Mental Abuse in Marriage

Mental abuse is a scar that remains unseen in any abusive relationship. When people hear the word “abuse” it is assumed it is a physical act of violence. Mental abuse encompasses many things such as name calling, putting down your partner, threats of desertion, and the calling of INS to start.

One of the most common names during name calling is the word, “stupid.” It can make a person feel both worthless and inept at the same time. As abuse is about power and control, this puts the survivor in a position of being unsure of themselves and can cause them to constantly defer to the abuser, looking for both approval and consent.

Mental abuse can also include withholding money for food, limiting food intake, requiring a partner to be on a strict time schedule, and keeping track of the car mileage. An example of this would be giving someone the exact money needed for groceries, a time limit to get to the store and back, and

knowing the mileage to the store and back. This tight hold keeps the survivor on edge, and within the perimeters the abuser sets for them, without ever laying a hand on them.

For undocumented survivors of abuse, reporting it and receiving help may feel a million miles away. Often times when one partner is in the country legally and the other isn’t, the lack of documentation becomes a tool of abuse. It is important for people to know that your partner cannot call INS, who

quickly come and deport you. There is no Mr. INS to call.

There are also options available for undocumented survivors such as a U-Visa, which helps survivors of
abuse become legal citizens. It allows them to stay in the country, and away from their abusers until the Visa goes through. Some non profit law firms will even assist you in getting a divorce, and help you stay in the country despite it.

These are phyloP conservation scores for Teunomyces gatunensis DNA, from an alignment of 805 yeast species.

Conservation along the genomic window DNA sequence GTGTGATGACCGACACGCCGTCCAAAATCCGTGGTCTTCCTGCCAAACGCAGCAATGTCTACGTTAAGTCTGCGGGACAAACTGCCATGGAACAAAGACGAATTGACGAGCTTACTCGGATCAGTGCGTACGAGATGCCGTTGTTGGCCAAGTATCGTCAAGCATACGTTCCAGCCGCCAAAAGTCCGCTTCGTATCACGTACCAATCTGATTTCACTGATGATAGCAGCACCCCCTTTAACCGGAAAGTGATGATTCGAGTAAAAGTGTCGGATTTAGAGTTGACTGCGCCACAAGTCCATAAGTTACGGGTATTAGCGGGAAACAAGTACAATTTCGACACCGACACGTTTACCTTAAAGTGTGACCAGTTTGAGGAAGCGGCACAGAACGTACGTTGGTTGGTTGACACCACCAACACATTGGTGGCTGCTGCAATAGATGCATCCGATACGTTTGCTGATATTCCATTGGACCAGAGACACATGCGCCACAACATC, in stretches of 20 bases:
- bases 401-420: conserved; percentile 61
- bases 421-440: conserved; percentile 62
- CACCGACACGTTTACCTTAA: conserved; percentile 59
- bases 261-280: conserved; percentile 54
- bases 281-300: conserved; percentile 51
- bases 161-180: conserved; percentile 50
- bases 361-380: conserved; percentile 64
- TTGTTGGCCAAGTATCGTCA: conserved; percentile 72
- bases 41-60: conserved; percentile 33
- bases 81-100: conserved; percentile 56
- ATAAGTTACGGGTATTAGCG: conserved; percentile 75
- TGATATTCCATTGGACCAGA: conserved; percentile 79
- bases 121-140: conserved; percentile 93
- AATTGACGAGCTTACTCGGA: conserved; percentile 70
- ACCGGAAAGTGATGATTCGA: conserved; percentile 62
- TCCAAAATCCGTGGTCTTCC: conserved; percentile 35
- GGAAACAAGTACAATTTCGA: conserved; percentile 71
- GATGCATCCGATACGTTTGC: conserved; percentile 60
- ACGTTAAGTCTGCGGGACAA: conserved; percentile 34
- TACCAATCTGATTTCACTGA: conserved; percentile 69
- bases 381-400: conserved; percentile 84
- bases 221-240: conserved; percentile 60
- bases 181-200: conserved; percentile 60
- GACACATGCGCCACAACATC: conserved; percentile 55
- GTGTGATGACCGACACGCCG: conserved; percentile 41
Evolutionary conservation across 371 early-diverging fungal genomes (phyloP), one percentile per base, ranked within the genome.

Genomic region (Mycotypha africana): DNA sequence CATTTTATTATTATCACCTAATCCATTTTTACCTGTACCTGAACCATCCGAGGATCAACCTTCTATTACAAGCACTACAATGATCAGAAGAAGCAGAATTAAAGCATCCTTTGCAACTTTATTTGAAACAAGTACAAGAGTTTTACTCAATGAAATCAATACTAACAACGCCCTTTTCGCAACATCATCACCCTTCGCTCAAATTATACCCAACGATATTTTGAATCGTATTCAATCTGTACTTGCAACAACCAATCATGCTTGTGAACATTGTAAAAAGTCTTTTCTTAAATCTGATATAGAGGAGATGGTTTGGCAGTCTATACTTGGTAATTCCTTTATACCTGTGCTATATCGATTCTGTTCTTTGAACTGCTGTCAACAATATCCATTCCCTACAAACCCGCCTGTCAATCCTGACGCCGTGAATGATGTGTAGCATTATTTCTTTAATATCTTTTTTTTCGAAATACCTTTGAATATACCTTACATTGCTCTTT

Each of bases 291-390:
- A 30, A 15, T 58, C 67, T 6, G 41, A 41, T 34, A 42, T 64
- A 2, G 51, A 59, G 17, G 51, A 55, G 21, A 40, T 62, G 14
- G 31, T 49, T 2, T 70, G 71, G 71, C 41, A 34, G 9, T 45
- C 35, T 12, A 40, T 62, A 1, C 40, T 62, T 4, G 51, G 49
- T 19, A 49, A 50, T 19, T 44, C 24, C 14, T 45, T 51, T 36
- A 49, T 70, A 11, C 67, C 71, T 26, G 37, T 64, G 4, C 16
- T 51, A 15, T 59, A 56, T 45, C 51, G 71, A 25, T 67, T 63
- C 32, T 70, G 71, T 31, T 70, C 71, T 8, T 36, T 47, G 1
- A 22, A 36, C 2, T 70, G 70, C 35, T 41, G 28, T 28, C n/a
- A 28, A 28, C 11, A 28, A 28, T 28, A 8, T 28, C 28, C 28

Mental abuse is extremely hard to prove in court. Luckily, courts are becoming more aware of it, and have been incorporating it into the Orders of Protections. Originally, only those who are married, divorced or have a child in common were able to go to Family Court. A bill was passed recently that

allows for all intimate partners to go to Family Court.

Many survivors stay in abusive relationships because it is costly to obtain a divorce. Also, many women are afraid that they will be unable to support themselves on their own, or that their spouse will not allow them to take their children when they leave. Though this is a realistic possibility, if a person feels that their children are in danger, they should be added to the Order of Protection ensuring they can be kept safe. There are also lawyers who work specifically with domestic abuse

cases. They can direct you with the legal aspects of visitations with the abusive spouse.

Help for those in a mentally abusive marriage is just a phone call away. You can simply call 311 for information, telling them you are in an abusive relationship and are in need of assistance. The service will be able to provide you with a phone number in your area, or region where you may receive



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